There’s nothing disastrously wrong with Sun buying StorageTek. It’s a profitable company and a better home for $4.1bn of Sun’s cash than the bank. But there’s nothing sexy or cool about it either, which is why it’s left analysts and shareholders scratching their heads.
While Sun may well have had its share of difficulties of late as it tries to balance the new market forces that dominate the computing landscape – forces like Linux, Intel-powered computing and mobile – with its heritage in Unix-powered systems, it’s just about managed to hang on to its original spirit of innovation. That has manifested itself in the likes of Java, its willingness to contribute certain technologies to the open source movement, even its plucky StarOffice.
Like I say, there’s nothing particularly wrong with StorageTek either. It’s profitable, with its most recent quarter’s net income coming in at $23.4m. But it’s not the most dynamic of companies. Revenue was down to $499.3m, from $515.1m in the prior year.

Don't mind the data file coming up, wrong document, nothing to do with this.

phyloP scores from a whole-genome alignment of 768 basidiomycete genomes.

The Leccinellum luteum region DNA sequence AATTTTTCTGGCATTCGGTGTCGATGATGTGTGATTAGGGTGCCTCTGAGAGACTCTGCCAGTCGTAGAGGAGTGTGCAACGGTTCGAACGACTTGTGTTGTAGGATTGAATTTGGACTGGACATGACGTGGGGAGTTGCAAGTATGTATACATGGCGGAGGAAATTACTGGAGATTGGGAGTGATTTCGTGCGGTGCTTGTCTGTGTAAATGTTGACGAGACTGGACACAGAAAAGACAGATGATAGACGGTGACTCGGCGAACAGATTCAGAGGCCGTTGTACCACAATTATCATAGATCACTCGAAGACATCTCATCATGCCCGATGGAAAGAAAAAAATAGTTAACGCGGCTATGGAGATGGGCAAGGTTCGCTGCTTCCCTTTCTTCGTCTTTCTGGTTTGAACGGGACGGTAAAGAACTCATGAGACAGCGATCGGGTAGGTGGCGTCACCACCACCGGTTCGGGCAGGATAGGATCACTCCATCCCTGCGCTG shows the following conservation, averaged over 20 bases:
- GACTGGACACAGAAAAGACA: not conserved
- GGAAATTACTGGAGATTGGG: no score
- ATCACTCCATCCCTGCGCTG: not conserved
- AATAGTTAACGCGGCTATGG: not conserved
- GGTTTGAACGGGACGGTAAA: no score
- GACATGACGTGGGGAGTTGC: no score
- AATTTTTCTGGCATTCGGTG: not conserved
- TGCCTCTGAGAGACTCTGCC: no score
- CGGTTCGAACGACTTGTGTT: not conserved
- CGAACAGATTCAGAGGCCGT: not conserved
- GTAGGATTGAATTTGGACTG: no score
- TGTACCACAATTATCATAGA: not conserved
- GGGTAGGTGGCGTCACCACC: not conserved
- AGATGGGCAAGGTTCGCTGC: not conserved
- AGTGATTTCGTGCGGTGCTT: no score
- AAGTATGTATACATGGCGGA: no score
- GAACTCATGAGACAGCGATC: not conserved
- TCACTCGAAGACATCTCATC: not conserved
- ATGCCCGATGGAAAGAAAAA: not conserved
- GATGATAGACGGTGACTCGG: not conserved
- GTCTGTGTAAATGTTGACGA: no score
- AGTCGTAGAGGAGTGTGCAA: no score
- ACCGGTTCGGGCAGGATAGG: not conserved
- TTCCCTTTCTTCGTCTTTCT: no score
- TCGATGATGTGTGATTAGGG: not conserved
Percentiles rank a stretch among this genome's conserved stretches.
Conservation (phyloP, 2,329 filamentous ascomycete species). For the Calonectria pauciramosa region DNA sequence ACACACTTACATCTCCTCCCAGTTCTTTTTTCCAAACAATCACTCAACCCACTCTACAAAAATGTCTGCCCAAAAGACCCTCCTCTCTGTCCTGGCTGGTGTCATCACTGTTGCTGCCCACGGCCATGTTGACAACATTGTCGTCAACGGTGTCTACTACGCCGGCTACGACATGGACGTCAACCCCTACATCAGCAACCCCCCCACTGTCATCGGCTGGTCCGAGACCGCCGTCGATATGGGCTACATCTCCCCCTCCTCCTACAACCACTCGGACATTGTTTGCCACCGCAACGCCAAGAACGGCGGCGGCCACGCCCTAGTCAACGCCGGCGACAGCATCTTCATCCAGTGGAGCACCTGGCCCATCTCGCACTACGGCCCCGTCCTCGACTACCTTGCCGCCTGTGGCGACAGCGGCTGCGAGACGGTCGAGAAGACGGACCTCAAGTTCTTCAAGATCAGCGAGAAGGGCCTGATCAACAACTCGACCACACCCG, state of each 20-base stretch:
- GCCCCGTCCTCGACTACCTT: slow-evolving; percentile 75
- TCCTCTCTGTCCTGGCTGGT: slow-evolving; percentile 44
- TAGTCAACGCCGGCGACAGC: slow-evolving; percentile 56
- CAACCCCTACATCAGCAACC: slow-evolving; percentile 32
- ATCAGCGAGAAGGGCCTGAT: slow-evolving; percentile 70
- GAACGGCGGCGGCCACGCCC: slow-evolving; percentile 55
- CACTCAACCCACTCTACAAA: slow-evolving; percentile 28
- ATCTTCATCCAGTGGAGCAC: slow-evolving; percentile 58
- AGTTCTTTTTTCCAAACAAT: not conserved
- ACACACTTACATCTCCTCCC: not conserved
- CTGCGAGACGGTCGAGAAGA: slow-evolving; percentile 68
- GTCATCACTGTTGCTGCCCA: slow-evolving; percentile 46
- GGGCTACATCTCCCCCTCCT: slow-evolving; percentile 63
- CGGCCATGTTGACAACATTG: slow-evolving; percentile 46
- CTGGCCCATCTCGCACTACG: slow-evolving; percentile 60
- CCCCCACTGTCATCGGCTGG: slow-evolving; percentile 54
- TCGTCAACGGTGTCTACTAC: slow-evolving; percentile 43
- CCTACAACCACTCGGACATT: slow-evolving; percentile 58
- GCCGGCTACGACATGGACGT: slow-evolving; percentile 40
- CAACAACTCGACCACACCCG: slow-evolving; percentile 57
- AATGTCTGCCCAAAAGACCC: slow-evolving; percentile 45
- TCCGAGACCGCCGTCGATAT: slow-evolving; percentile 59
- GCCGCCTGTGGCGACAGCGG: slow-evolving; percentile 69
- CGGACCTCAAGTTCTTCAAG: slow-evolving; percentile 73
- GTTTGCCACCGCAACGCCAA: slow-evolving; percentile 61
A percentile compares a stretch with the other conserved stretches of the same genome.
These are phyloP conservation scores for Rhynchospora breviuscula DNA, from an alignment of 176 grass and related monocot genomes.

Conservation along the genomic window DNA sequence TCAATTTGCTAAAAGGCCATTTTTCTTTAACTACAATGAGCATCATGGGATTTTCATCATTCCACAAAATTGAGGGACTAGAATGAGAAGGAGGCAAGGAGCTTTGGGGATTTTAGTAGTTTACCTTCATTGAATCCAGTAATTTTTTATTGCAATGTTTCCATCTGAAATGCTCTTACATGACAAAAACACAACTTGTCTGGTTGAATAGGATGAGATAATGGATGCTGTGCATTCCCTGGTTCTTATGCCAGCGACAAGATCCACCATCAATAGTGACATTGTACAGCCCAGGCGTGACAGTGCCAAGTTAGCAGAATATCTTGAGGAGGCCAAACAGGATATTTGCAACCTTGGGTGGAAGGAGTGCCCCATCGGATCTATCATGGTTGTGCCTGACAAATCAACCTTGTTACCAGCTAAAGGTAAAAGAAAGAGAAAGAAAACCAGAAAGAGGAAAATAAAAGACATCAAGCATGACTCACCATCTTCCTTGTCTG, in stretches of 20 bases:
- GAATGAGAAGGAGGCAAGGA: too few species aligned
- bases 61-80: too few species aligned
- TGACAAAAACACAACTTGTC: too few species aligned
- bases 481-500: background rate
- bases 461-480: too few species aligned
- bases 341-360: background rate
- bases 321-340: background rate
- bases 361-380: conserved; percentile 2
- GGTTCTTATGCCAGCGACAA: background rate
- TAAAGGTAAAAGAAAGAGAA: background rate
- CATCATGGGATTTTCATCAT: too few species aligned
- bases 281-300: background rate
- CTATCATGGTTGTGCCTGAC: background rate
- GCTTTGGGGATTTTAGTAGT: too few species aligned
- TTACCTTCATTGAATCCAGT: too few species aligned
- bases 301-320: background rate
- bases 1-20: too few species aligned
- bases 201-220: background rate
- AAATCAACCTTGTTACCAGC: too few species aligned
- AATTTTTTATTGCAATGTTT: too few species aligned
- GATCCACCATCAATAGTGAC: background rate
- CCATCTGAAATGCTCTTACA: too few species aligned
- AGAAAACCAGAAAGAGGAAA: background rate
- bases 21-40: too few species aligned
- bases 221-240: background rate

But it’s not just about sales. StorageTek has stuck to what it knows best over the years – high end tape systems and libraries. If there’s been any real excitement in storage over the past 10 years it’s been seeing how much storage can be packed into new, ever more compact form factors – the kind of storage that helped the iPod wow the world. Yet this is a segment StorageTek has been happy to leave to others. Perhaps that has been a good thing, as it has enabled it to concentrate on its bread and butter. But it hasn’t done an awful lot for the company’s image, either.
Put it all together and it is an acquisition that may well make sense for Sun financially, but will do little to reinvigorate its well-deserved reputation for ‘sexy’ innovation. Perhaps the deal that does that will not be too far off.